Japanese Homestay

A Japanese Homestay – The Ultimate Guide In 2022

Interested in a Japanese Homestay? Or maybe the Japanese language, Japanese culture and Japanese food intrigue you?

Then you must try a Japanese Homestay – an opportunity to get an insight into the real Japan! 

A Japanese Homestay can be as short as a weekend or as long as a year, depending on which program you signed up for.

WWB guest poster Jamie, will share all her personal tips and tricks on a Japanese Homestay.  

Japanese Homestay
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Summary

1. Which Part Of Japan Should I Look Into?  

2. Types Of Japanese Homestay Programs

3. How To Find My Japanese Host Family?

4. What To Bring To A Host Family In Japan? 

5. Pros And Cons Living With Japanese Host Family

6. Tips For Living With A Japanese Host Family

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First of all, what is a Japanese Homestay?

It is an exchange of culture between you and your host family in a foreign country. The host will usually provide you a place to stay at their home and also meals, in exchange for a homestay program fee. 

Japan is also named one of the safest countries in the world, making it an excellent choice to experience a homestay. 

Things To Know For Your Japanese Homestay 

1. Which Part Of Japan Should You Look Into? 

Japanese Homestay
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Once you have decided on going for the Japanese Homestay, you should now look at a homestay in Japan for tourists. Host families are usually throughout Japan, from Hokkaido in the north to Okinawa in the south. 

Just to give you a rough idea of different parts of Japan:

Tokyo 

Japanese Homestay
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Known as the most populous metropolis, Tokyo is Japan’s capital and has a population of more than 37 million in its greater metropolitan area.

The Japanese capital thrums night and day in the central areas around Shibuya and Shinjuku, although there are still certain areas that offer a more peaceful alternative. 

In The Mountains 

Japanese Homestay

Japan is not just a buzzing city with neon lights and endless skyscrapers. In the north of Tokyo, you can find Mt. Tanigawa and Mt. Nasu.

These mountains would be suitable for those who seek fresh air and beautiful countryside, a good break from the city. 

Historic Kyoto 

Japanese Homestay
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Having served as the capital of Japan for over a thousand years, Kyoto, the old capital is a modern and large city, with a population of more than 1.4 million, yet still, preserves the elegance and traditions of its past. 

Kyoto’s main highlights include the vermillion torii of Fushimi Inari Taisha, and Arashiyama’s picturesque bamboo forest. 

Osaka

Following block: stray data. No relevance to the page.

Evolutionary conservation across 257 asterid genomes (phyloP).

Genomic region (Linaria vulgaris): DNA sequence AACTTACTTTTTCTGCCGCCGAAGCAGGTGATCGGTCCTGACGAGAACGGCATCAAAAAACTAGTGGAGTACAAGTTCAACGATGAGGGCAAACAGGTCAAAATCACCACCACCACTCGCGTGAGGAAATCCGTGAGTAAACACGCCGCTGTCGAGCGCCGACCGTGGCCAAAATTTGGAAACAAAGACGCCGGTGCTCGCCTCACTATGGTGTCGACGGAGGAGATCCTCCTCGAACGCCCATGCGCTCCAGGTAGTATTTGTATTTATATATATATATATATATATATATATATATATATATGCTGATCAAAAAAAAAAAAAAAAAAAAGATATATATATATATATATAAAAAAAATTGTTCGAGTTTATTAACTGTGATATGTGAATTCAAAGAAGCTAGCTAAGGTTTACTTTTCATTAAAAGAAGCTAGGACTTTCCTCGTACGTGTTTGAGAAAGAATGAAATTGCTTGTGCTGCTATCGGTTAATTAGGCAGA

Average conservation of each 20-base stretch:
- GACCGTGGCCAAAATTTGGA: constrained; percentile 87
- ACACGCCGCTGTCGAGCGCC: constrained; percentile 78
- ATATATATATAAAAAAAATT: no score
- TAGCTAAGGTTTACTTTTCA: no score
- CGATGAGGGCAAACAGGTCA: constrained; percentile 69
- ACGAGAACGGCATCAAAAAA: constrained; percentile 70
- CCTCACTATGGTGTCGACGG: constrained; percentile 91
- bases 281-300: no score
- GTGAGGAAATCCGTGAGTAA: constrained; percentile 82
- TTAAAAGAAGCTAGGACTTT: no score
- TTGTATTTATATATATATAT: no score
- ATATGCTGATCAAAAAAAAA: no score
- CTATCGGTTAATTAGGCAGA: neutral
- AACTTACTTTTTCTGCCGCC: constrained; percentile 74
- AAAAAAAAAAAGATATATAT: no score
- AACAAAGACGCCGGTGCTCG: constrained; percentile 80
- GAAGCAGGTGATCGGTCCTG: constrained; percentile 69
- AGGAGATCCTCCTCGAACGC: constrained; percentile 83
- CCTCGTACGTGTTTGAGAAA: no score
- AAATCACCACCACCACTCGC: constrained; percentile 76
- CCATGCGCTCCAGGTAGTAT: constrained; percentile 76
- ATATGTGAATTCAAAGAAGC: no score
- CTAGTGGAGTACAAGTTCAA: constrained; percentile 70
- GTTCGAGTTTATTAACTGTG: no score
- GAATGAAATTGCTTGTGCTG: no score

Japanese Homestay
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Only a short train ride from Tokyo, Osaka offers a very different vibe to Japan’s capital city. Known for its food, fun and nightlife, Osaka also has a historical side – the highlight of which is Osaka Castle

You will be able to discover more about Japanese history at the castle and if you are there in April, you will be able to wander the beautiful grounds when the sakura blooms – which is often the best weather. 

Mount Fuji 

Japanese Homestay
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The one and only Mount Fuji is the most iconic site in Japan. 

For those who wish to explore the area around the mountain, there are a few Japanese Homestay homes in Fuji City, which is a great base to do the exploring, either by foot or by car. 

Sapporo 

Japanese Homestay
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Sapporo is Japan’s fifth-largest city and is the capital of Hokkaido. It gets breezy and cool in the summer, snowy and cold in the winter. Known for its first rated food scene (especially its seafood), the Snow Festival happens every February and the amazing Beer Museum

Fukuoka 

Japanese Homestay
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Fukuoka is the sixth-largest city in Japan, the second-largest port city after Yokohama and the capital city of Fukuoka. 

It is also named one of the most important and busiest ports in Japan, located close to the Asian mainland. Commonly, tourists will use Fukuoka as a gateway to Kyushu’s quiet, remote and beautiful countryside. 

2. Types Of Japanese Homestay Programs

Next, you will start thinking about which Japanese Host Family Programs are out there.

There are plenty of programs and here we have listed four of the most popular Japanese Homestay program options for you. 

Japanese Homestay
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Language Learning (Practicing On Your Japanese)